Lateral ankle sprains
Lateral ankle sprains are the most common type of ankle injury and highly prevalent in commonly played Australian sports, AFL, basketball and netball. Lateral ankle sprains comprise approximately 85% of all ankle sprains, this is due to the anatomical make-up of the ankle whereby the movement inwards is greater than outwards; this is due to the fibula extending further down than the tibia. They also have a high risk of re-injury, with basketballers reporting re-injury rates of approximately 70%, which increases with poor rehabilitation.
· Pain over the lateral portion of the ankle – most commonly below the bony prominence known as your lateral malleolus
· Pain when walking, running and jumping
· Can present with loss of power in ankle movement secondary to pain
· Pain with ankle movements usually involving pointing toes and turning foot inwards
Fractures involving the fibula and other bones in the foot such as the navicular, talus and calcaneum con sometimes present concurrently with lateral ankle sprains. Difficulty weight-bearing can sometimes be an indicator of ankle or foot fractures and in some cases imaging such as x-rays or for some bones CT/MRI scans are appropriate to rule out bony involvement.
High ankle sprains are another type of ankle sprain less commonly seen but can present similarly to lateral ankle sprains. They often present with pain over the outside of the ankle but also more towards the front and usually don’t involve an inward rolling of the ankle like a lateral ankle sprain. Whilst difficulty weight bearing can also be an indicator, ankle movement inwards is not often painful. This injury involves disruption to either or both the anterior tibiofibular ligament (AITFL) and the syndesmosis (a ligamentous structure responsible for securing your tibia and fibula (shin bones) together.
Lateral ankle sprains typically occur whilst running or jumping when the foot first contacts the ground again. The ankle is forcefully pushed inwards whilst landing creating a disruption to the lateral ligaments. This mechanism of injury also commonly occurs whilst stepping on an opponents foot in sport.
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The severity of these injuries can differ greatly and is often dependent on the degree of tearing sustained by the lateral ligaments and how many of the lateral ligaments are involved.
Anatomy and Biomechanics:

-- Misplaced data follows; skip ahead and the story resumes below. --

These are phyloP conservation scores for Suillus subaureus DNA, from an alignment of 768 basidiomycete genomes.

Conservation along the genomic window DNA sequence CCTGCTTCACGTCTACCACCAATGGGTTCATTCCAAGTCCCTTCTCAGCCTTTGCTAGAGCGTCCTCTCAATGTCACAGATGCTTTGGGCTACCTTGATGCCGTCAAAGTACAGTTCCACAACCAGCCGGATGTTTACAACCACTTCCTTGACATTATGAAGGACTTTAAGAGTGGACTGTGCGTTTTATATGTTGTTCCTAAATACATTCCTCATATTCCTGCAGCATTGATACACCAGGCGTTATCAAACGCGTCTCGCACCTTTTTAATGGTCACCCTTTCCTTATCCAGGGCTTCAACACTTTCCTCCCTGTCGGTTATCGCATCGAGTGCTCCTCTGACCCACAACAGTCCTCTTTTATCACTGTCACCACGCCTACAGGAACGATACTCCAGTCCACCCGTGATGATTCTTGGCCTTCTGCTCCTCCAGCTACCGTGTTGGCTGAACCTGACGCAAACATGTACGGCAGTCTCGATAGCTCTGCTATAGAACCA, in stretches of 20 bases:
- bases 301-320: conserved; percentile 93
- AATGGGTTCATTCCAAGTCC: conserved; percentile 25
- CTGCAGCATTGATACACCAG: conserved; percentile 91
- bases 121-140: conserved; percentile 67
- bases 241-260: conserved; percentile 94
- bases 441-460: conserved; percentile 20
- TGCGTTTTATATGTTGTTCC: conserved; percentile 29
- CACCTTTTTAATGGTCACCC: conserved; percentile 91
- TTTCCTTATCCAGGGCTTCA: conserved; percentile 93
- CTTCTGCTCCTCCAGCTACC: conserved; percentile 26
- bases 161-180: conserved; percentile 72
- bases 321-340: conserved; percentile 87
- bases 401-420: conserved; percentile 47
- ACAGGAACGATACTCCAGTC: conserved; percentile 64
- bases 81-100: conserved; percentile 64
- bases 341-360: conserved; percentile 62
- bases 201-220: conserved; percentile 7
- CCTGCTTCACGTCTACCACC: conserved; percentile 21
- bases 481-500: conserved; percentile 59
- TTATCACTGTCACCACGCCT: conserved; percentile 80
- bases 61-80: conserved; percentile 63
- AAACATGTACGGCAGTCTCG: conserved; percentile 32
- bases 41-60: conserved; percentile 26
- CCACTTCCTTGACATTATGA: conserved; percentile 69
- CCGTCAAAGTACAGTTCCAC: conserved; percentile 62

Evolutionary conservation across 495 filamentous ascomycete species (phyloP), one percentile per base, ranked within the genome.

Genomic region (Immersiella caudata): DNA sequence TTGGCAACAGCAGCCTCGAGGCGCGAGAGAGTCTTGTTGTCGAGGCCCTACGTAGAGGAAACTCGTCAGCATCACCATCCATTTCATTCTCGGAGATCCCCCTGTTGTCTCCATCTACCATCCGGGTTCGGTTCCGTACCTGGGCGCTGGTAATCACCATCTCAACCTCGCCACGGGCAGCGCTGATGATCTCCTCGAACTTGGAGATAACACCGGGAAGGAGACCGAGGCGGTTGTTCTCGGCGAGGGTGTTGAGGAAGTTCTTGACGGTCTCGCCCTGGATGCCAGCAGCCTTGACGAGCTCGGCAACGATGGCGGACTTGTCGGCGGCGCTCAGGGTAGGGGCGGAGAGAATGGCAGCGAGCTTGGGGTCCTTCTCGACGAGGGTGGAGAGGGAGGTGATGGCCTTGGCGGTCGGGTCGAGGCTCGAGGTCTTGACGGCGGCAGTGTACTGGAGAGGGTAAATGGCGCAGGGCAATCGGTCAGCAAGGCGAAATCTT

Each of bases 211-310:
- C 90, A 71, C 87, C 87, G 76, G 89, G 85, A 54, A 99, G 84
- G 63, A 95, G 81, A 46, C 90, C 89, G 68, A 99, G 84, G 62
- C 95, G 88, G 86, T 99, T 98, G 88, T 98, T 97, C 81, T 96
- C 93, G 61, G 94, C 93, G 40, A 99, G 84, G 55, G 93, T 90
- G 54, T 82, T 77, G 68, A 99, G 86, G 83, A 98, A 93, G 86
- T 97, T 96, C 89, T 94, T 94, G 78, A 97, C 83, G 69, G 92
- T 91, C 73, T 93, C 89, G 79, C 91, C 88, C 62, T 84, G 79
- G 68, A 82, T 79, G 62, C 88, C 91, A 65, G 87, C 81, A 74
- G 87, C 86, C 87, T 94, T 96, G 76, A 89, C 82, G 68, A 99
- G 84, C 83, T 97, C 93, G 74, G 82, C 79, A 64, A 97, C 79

The lateral ankle ligament complex involves three ligaments that provide the ankle with lateral stability and restrict inward movement of the ankle. The three ligaments include:
· Anterior talofibular ligament (ATFL)
· Calcaneofibular ligament (CFL)
· Posterior talofibular ligament (PTFL)
The most commonly injured ligament of the three is the ATFL due to its anatomical location. Generally more severe lateral ankle sprains involve disruption of the CFL and PTFL in conjunction with the ATFL.
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Injury to these ligaments are classified via a grading system similar to other ligaments within the body:
· Grade I: microscopic stretching and disruption of ligament fibres, not commonly seen on macroscopic images such as US or MRI. These injuries are often painful however rarely compromise the lateral stability of the ankle.
· Grade II: macroscopic stretching and potentially partial tearing of the ligament which can be seen on imaging. Whilst also painful, these injuries often have associated laxity and minor/moderate compromise of the lateral ankle stability.
· Grade III: complete disruption (rupture) of the ligament often leading to moderate/severe compromise to lateral ankle stability.
Stability compromise is not only dependent on the degree of injury to the ligament but also which ligaments are involved.
Lateral ankle sprains are most commonly managed conservatively and without surgical intervention. Certainly, for ligament sprains that are classified as grade I or II rarely end up surgically managed.
Initial management usually involves bracing/strapping the ankle to reduce the stretch applied to the lateral ligaments and limit inward movement of the ankle/foot. This allows the lateral ligaments to stiffen and heal appropriately without repetitively disrupting the acute healing phase. In some cases, this may be done by utilising a CAM boot.
Rehabilitation of lateral ankle injuries involves completing strengthening exercises to re-condition the surrounding muscles before returning to activity. A major component of rehabilitation is re-training balance and proprioception.
Proprioception is also known as joint position sense; essentially the process of the nerve endings in your ankle transmitting a signal to your brain to let it know where it is in space, then your brain sending a message to the muscles in your ankle to coordinate movement and maintain you upright. It is re-training balance and proprioception that is important to reduce the future incidence of lateral ankle injuries.
In the cases of extreme instability, most commonly occurring via multiple lateral ankle sprains, surgical intervention may be required to reconstruct and stabilise these ligaments in order to reduce the risk of osteoarthritis and future ankle injuries. After which, a period of rehabilitation, similar to described above, over a longer period of time is required.
In most cases following a lateral ankle sprain, athletes can return to normal activity without the use of strapping or bracing safely. In some cases it may be advised that long-term lateral support is needed in order to better reduce the risk of repeat injuries.